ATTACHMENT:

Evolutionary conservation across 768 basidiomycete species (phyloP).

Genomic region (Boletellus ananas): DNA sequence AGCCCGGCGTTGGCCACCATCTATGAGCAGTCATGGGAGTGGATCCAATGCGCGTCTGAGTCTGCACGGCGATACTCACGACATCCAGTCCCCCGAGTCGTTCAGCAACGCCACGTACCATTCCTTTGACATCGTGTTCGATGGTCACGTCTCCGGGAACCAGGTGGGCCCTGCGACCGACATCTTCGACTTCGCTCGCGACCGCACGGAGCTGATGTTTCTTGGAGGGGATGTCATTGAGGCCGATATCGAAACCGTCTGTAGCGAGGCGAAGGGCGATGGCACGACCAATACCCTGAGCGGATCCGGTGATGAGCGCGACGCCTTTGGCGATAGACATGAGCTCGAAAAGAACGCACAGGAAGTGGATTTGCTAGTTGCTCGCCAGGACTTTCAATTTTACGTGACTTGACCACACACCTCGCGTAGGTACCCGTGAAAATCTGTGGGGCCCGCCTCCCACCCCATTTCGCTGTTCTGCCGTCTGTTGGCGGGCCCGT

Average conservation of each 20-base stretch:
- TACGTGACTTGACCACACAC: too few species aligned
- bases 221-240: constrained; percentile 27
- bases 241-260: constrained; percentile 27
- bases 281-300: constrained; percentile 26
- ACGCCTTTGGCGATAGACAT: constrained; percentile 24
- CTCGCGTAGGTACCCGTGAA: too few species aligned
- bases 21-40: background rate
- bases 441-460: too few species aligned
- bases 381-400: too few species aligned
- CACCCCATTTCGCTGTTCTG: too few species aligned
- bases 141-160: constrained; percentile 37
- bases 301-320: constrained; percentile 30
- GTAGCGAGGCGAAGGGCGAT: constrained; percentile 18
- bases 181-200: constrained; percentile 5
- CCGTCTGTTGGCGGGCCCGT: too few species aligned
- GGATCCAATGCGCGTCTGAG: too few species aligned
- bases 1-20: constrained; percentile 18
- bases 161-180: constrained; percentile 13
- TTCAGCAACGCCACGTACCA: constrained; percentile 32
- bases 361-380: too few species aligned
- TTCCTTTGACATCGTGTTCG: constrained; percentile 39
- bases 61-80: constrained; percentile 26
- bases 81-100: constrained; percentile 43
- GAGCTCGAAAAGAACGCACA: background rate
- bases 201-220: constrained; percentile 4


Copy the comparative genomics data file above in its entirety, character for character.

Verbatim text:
Evolutionary conservation across 768 basidiomycete species (phyloP).

Genomic region (Boletellus ananas): DNA sequence AGCCCGGCGTTGGCCACCATCTATGAGCAGTCATGGGAGTGGATCCAATGCGCGTCTGAGTCTGCACGGCGATACTCACGACATCCAGTCCCCCGAGTCGTTCAGCAACGCCACGTACCATTCCTTTGACATCGTGTTCGATGGTCACGTCTCCGGGAACCAGGTGGGCCCTGCGACCGACATCTTCGACTTCGCTCGCGACCGCACGGAGCTGATGTTTCTTGGAGGGGATGTCATTGAGGCCGATATCGAAACCGTCTGTAGCGAGGCGAAGGGCGATGGCACGACCAATACCCTGAGCGGATCCGGTGATGAGCGCGACGCCTTTGGCGATAGACATGAGCTCGAAAAGAACGCACAGGAAGTGGATTTGCTAGTTGCTCGCCAGGACTTTCAATTTTACGTGACTTGACCACACACCTCGCGTAGGTACCCGTGAAAATCTGTGGGGCCCGCCTCCCACCCCATTTCGCTGTTCTGCCGTCTGTTGGCGGGCCCGT

Average conservation of each 20-base stretch:
- TACGTGACTTGACCACACAC: too few species aligned
- bases 221-240: constrained; percentile 27
- bases 241-260: constrained; percentile 27
- bases 281-300: constrained; percentile 26
- ACGCCTTTGGCGATAGACAT: constrained; percentile 24
- CTCGCGTAGGTACCCGTGAA: too few species aligned
- bases 21-40: background rate
- bases 441-460: too few species aligned
- bases 381-400: too few species aligned
- CACCCCATTTCGCTGTTCTG: too few species aligned
- bases 141-160: constrained; percentile 37
- bases 301-320: constrained; percentile 30
- GTAGCGAGGCGAAGGGCGAT: constrained; percentile 18
- bases 181-200: constrained; percentile 5
- CCGTCTGTTGGCGGGCCCGT: too few species aligned
- GGATCCAATGCGCGTCTGAG: too few species aligned
- bases 1-20: constrained; percentile 18
- bases 161-180: constrained; percentile 13
- TTCAGCAACGCCACGTACCA: constrained; percentile 32
- bases 361-380: too few species aligned
- TTCCTTTGACATCGTGTTCG: constrained; percentile 39
- bases 61-80: constrained; percentile 26
- bases 81-100: constrained; percentile 43
- GAGCTCGAAAAGAACGCACA: background rate
- bases 201-220: constrained; percentile 4